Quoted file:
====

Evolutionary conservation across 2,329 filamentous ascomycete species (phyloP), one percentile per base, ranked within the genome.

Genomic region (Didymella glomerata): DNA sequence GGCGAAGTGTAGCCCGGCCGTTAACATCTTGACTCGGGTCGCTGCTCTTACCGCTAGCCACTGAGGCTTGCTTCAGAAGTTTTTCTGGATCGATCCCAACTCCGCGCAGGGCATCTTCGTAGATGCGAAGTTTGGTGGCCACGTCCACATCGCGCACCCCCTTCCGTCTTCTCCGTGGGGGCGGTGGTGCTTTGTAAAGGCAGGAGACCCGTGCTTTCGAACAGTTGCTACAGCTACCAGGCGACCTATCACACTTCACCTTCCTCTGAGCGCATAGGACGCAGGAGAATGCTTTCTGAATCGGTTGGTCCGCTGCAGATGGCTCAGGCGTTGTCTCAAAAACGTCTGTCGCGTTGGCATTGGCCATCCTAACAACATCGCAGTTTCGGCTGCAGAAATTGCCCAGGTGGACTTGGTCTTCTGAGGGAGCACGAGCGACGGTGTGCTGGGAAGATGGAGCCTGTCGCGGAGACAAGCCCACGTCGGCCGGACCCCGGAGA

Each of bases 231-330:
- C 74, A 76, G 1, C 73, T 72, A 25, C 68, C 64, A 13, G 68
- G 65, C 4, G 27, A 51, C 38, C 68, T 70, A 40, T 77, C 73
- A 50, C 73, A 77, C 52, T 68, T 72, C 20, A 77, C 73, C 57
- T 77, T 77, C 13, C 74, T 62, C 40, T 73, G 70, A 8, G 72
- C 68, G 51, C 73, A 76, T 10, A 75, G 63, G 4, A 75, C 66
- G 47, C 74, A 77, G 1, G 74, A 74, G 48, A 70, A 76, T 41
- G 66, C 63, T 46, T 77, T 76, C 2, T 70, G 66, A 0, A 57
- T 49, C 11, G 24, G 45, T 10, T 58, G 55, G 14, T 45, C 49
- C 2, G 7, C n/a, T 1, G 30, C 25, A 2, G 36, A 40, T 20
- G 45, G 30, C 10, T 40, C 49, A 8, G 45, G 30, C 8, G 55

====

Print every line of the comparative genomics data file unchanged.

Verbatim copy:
Evolutionary conservation across 2,329 filamentous ascomycete species (phyloP), one percentile per base, ranked within the genome.

Genomic region (Didymella glomerata): DNA sequence GGCGAAGTGTAGCCCGGCCGTTAACATCTTGACTCGGGTCGCTGCTCTTACCGCTAGCCACTGAGGCTTGCTTCAGAAGTTTTTCTGGATCGATCCCAACTCCGCGCAGGGCATCTTCGTAGATGCGAAGTTTGGTGGCCACGTCCACATCGCGCACCCCCTTCCGTCTTCTCCGTGGGGGCGGTGGTGCTTTGTAAAGGCAGGAGACCCGTGCTTTCGAACAGTTGCTACAGCTACCAGGCGACCTATCACACTTCACCTTCCTCTGAGCGCATAGGACGCAGGAGAATGCTTTCTGAATCGGTTGGTCCGCTGCAGATGGCTCAGGCGTTGTCTCAAAAACGTCTGTCGCGTTGGCATTGGCCATCCTAACAACATCGCAGTTTCGGCTGCAGAAATTGCCCAGGTGGACTTGGTCTTCTGAGGGAGCACGAGCGACGGTGTGCTGGGAAGATGGAGCCTGTCGCGGAGACAAGCCCACGTCGGCCGGACCCCGGAGA

Each of bases 231-330:
- C 74, A 76, G 1, C 73, T 72, A 25, C 68, C 64, A 13, G 68
- G 65, C 4, G 27, A 51, C 38, C 68, T 70, A 40, T 77, C 73
- A 50, C 73, A 77, C 52, T 68, T 72, C 20, A 77, C 73, C 57
- T 77, T 77, C 13, C 74, T 62, C 40, T 73, G 70, A 8, G 72
- C 68, G 51, C 73, A 76, T 10, A 75, G 63, G 4, A 75, C 66
- G 47, C 74, A 77, G 1, G 74, A 74, G 48, A 70, A 76, T 41
- G 66, C 63, T 46, T 77, T 76, C 2, T 70, G 66, A 0, A 57
- T 49, C 11, G 24, G 45, T 10, T 58, G 55, G 14, T 45, C 49
- C 2, G 7, C n/a, T 1, G 30, C 25, A 2, G 36, A 40, T 20
- G 45, G 30, C 10, T 40, C 49, A 8, G 45, G 30, C 8, G 55